Boston’s bid to secure the 2024 summer Olympic games won the US committee’s nod last Thursday— a significant victory for proponents of the idea, most notably Mayor Martin Walsh, who has become the most prominent public face of the effort. Walsh trumpeted the news in his first State of the City address on Monday.
“Our vision of a 21st-century, affordable, sustainable games went up against our nation’s greatest cities, and we won,” Walsh said to loud applause inside Symphony Hall. “Whatever the outcome, Boston will prove itself a global leader. The whole world will soon know what we have always known: Boston is exceptional.”
The mayor then underlined his earlier promise to “hold transparent conversations on every impact in every neighborhood.” That process, ostensibly, begins next week with a public event at the Boston Convention and Exhibition Center (BCEC)— and will then turn to a series of nine public meetings, including one in Dorchester and another in Mattapan.
After leaving his first official cabinet meeting last week, newly sworn-in Governor Charlie Baker fairly summed up our posture towards the Olympics when he told reporters: “I’m where I think many people are which is there’s a lot to learn about this.”
Reasonable people can and should wait to get a more complete picture of what the proponents of this bid have to say before picking a side on this debate— which has just begun in earnest.
Still, there is reason for some early concern, especially here in Dorchester. The old Bayside Expo property— now controlled by UMass Boston, would likely be home to the massive Olympic Village, according to Boston 2024 executives. In the void of more timely disclosures from the advocates, however, there is already a sense that some key facts about the public costs of this endeavor are being misstated.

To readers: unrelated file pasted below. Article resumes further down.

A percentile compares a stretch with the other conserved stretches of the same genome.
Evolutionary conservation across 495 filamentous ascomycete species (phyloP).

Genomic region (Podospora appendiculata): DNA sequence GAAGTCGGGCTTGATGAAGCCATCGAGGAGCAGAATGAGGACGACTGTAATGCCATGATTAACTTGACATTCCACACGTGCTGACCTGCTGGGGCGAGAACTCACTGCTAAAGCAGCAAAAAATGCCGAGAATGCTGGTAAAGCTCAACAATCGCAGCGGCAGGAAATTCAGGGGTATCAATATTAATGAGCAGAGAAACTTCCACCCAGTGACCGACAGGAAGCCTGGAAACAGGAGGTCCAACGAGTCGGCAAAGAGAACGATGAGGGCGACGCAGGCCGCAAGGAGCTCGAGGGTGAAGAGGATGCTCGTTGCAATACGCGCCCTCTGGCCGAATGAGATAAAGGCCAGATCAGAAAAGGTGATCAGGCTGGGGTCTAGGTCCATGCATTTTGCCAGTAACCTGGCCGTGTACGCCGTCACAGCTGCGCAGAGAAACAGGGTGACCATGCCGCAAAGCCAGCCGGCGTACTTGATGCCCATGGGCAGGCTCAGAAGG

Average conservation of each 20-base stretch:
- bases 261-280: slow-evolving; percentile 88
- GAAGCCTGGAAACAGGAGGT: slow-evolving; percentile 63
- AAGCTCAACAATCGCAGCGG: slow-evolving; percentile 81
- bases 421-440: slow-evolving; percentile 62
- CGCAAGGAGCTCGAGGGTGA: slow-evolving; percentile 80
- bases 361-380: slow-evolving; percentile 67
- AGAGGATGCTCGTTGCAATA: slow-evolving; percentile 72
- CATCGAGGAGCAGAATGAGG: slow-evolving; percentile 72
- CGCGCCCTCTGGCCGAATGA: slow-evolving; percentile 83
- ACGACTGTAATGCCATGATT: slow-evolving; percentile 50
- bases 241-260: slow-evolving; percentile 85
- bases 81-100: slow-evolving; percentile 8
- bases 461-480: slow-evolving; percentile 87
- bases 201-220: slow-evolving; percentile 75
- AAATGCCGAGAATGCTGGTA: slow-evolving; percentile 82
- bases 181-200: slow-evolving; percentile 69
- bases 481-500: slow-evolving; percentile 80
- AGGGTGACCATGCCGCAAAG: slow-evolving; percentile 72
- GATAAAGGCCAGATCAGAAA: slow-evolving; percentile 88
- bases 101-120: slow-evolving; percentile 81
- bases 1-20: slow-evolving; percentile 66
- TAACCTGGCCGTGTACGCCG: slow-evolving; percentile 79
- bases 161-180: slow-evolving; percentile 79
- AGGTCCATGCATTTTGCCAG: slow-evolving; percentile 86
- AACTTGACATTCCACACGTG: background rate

A Boston Globe article published last Saturday reported that Boston 2024 officials have argued that several costly public transit enhancements — projects that would be paid for by Massachusetts taxpayers— are already accounted for in a 2014 transportation bond bill passed into law. The Globe piece specifically cited a major renovation to the JFK-UMass station and a revamp of the already badly congested Kosziuscko Circle as examples of projects that would be funded through that borrowing law.
But, there is no specific mention of either of these projects in the $12.7 billion bond bill, a document that meticulously details— line-item by line-item— where those dollars would be spent. This week, the MBTA told the Reporter that it has no existing plan for renovating or enlarging JFK-UMass station. And, despite repeated requests for information to the state’s Department of Transportation (MassDOT), no one there could say what— if any— plans exist for changing Kosziuscko Circle. In fact, there is no indication that a study of traffic conditions at Kosziuscko Circle— authorized by another bond bill in 2007— has even been conducted yet.
It’s fine for proponents to make the case that these projects should be undertaken and that it will be in the public interest to spend our tax dollars this way. If the Olympic Village is sited on Columbia Point, there is no doubt that they will have to be done.
But it is disingenuous — at best— to suggest that these state-funded projects are already budgeted for or in the pipeline. They are not.
What we do know about the state’s budget woes — particularly on the transportation front— makes such fuzzy math even more objectionable. The new governor— and his legislative counterparts — say that the state’s budget could be as much as a half a billion dollars out of whack. And, since voters last November decided to repeal a provision that tied the gas tax to inflation, there will be even less money available in coming months and years to fund capital improvements.
This misstep points to the larger problem of the current phase of the Olympics push and threatens to undermine their credibility right out of the gate. The proponents have — to date— not disclosed the full presentation that was made to the US Olympics Committee in November. They should do so immediately to aid in a fuller understanding of precisely what has been promised— and what has not— in pitching our city’s interest in hosting this international event.
If Mayor Walsh and his allies on the Boston 2024 Committee want us to buy-in to their vision, they are going to have to step up their game when it comes to presenting the facts around the public costs associated with this mammoth undertaking.